In the last episode of 49, Kagami Dan (Sato Shori) – still possessed by his father’s ghost – helped out host club owner Kiryu Tetsuya (Golden Bombers’ Kyan Yutaka) by assembling an interesting performance and entertainment team out of the basketball club.
Of course, men performing as women is not anything new – not even in among Johnny’s idols – but this was still a surprise at the end of the last episode, and it looks like they’re continuing it as a subplot in this one. That’s good – it would have been a shame if they had all gotten dressed up for the scant seconds at the end of episode four.
Their fans at the host club seem . . . well, pretty much the same fans Sato Shori-kun, Yasui Kentaro-kun and the other juniors normally perform for.
The late nights are leaving Dan tired, though, and he flops on his bed after getting back home . . .
. . . but then suddenly realizes there’s someone already in his bed! Who do you suppose it is?
Well, I won’t give that away – especially since it’s not the most important thing about the scene as Possessed Dan gets dizzy . . .
. . . and it’s Real Dan who wakes up the next morning. The narration says the lines between the souls of him and his father have started to blur, but they don’t take that easy way out. It’s clearly Real Dan who descends the stairs the next morning – starting with the fact that he doesn’t say “good morning” to his mother – something his father reintroduced to the household while in control over his body.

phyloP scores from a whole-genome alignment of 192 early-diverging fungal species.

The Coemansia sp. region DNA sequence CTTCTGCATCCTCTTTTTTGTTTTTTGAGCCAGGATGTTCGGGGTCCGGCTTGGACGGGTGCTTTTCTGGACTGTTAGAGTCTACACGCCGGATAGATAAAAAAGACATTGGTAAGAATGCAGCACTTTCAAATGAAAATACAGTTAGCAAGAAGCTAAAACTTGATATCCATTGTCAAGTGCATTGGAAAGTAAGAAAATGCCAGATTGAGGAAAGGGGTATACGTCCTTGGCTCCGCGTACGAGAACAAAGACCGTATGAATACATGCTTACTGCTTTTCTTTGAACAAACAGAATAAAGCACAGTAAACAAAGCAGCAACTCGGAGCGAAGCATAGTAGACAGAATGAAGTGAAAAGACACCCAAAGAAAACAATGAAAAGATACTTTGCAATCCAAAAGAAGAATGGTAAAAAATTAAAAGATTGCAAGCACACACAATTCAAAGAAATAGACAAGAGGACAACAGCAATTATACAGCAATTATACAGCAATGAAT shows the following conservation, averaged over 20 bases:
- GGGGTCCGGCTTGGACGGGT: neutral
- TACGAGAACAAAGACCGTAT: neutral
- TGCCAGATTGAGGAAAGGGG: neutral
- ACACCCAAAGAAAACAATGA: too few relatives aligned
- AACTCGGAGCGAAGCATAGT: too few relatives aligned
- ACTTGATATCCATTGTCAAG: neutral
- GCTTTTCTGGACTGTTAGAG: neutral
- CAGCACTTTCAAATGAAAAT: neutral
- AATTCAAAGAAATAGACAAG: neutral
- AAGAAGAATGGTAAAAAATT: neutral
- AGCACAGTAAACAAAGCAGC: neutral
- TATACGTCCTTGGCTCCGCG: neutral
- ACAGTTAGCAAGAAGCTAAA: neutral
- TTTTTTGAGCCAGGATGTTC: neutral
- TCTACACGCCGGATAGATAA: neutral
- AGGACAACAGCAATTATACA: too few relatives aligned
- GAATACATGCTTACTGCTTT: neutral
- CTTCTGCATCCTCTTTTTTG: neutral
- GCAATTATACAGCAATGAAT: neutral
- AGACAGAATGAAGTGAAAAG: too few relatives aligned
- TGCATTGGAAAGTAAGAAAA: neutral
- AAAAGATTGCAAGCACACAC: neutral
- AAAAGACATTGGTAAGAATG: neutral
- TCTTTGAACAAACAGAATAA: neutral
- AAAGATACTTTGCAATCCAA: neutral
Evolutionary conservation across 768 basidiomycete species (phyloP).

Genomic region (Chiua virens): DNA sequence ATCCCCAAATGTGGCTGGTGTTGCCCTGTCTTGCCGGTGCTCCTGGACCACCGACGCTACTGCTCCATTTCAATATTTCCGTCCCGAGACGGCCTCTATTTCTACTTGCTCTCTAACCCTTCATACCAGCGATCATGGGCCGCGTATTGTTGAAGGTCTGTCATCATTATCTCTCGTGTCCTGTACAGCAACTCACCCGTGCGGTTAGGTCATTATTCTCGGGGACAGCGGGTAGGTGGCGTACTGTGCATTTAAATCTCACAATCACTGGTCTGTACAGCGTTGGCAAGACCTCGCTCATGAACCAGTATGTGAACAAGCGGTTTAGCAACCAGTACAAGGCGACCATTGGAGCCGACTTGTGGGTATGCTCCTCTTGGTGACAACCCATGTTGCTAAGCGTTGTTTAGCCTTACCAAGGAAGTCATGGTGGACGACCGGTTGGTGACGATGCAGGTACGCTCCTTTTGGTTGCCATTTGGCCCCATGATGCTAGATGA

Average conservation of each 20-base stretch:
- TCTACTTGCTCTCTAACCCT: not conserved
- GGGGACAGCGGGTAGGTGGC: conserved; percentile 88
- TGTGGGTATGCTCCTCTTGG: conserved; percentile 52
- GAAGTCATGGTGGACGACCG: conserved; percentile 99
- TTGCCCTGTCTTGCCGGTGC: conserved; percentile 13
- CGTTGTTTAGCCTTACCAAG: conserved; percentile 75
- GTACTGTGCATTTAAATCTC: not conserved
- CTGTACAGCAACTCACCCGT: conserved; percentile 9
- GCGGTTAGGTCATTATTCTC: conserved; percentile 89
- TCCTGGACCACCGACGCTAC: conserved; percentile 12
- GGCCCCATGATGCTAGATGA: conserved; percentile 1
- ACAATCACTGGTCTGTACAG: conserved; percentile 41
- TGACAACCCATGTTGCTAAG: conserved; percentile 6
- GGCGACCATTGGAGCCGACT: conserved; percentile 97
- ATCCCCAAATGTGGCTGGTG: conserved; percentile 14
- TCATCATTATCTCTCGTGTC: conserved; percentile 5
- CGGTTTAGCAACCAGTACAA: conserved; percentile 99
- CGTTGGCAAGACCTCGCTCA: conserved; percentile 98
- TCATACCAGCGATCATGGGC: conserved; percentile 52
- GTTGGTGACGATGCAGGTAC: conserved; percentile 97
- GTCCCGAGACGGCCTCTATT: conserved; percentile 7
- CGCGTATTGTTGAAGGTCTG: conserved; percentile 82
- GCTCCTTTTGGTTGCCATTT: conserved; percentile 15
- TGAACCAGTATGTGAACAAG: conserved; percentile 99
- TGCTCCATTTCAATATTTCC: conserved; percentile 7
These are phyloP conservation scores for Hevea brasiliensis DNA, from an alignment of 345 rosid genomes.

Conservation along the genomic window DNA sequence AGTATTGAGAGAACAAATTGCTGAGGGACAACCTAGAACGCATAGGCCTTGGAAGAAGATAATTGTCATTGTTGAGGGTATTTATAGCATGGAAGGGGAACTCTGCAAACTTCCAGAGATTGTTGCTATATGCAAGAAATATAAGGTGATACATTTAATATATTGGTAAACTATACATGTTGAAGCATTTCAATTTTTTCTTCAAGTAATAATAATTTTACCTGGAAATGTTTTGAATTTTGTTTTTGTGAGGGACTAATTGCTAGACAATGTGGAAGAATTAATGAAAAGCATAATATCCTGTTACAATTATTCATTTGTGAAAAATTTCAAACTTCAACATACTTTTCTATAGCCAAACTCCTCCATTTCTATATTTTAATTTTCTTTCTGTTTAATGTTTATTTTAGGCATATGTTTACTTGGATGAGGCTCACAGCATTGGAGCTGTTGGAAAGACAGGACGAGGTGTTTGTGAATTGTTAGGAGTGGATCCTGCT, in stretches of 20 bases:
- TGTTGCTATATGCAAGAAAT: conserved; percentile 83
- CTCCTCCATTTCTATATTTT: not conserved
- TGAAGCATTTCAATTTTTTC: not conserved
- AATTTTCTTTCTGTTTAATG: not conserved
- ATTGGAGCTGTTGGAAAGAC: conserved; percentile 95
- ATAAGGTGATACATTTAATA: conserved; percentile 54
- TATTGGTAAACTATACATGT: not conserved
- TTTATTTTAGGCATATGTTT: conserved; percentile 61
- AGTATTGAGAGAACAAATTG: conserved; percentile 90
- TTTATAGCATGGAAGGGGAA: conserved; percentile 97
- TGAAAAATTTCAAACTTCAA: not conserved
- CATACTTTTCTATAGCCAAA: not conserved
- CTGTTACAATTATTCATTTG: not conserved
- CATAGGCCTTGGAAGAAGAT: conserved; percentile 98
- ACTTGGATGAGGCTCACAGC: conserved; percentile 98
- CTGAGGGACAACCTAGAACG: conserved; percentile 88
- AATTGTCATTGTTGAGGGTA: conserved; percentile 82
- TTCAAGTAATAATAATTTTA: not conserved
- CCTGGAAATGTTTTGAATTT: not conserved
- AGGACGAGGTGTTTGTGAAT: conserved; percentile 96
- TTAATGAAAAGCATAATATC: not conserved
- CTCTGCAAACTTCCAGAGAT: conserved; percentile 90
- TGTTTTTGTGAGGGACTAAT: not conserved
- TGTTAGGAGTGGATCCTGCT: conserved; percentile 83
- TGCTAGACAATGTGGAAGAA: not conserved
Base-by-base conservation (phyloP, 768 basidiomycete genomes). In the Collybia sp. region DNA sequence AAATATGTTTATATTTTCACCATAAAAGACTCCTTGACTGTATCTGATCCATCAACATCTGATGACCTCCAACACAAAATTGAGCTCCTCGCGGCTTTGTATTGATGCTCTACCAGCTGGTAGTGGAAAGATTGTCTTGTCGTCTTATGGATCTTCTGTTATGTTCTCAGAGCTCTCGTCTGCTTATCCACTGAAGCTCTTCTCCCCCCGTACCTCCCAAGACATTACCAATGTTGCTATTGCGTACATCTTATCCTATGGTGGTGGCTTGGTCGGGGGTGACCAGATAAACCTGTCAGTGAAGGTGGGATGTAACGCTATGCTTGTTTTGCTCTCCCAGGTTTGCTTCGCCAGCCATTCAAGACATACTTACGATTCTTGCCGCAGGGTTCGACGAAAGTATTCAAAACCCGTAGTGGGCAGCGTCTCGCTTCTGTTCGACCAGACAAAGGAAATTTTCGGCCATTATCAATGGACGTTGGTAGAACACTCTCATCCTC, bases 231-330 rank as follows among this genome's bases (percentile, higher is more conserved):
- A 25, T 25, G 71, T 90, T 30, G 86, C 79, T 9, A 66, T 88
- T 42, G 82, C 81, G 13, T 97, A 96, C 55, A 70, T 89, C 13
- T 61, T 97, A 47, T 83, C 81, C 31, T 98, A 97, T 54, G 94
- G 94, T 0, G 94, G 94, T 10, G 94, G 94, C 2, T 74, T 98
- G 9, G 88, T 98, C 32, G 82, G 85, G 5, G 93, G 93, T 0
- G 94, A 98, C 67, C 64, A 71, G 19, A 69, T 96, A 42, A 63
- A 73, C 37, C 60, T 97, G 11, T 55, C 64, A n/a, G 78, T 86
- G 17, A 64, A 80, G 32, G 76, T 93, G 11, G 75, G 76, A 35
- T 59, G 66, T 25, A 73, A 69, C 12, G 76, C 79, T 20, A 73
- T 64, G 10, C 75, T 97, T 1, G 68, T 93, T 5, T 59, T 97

In a fundamental way, the whole series starts here. After all, we haven’t actually met Real Dan properly, and he’s the key character who has to change. For now, though, he doesn’t seem to have any memory of what his father has been up to – unaware that he’s joined a sports club or anything like that.
His memory of the accident and his father appearing as a ghost come back to him at the bus stop . . .
. . . but he doesn’t seem to remember anything more before Satoshi (Jinguji Yuta) greets him. Unfortunately, Satoshi doesn’t detect that Possessed Dan has turned back into Real Dan, and so doesn’t offer any explanation.
That means that Real Dan is left to wander through school perplexed as everyone seems to know him and to greet him – they all say “good morning.”
The basketball team drags him off (literally) for practice, but Real Dan can’t even manage the push-ups (actually, I wonder how many Shori-kun can do before collapsing?). At the water fountain, he finally remembers that his father asked to borrow his body.
Too bad Sachi (Yamamoto Maika) couldn’t get down to explaining everything before Minaduki Mana (Nishino Nanase) got a chance to slap him. This is getting to be a very complicated day for Real Dan, and Shori-kun managed to pull it off without saying a word.
As he lies bummed out on his bed at home . . .
. . . finally, the two best sidekicks in the world appear, realizing what has happened.
This is just so much fun to watch . . .
. . . especially with the grumpy Real Dan being the perfect straight man for their antics.
Oh, and when the two of them “suteki!”, I . . . the grin on my face must have been a mile wide. One of the best moments ever.
Real Dan suddenly has to deal with being a popular person. But more than that, he has to deal with this: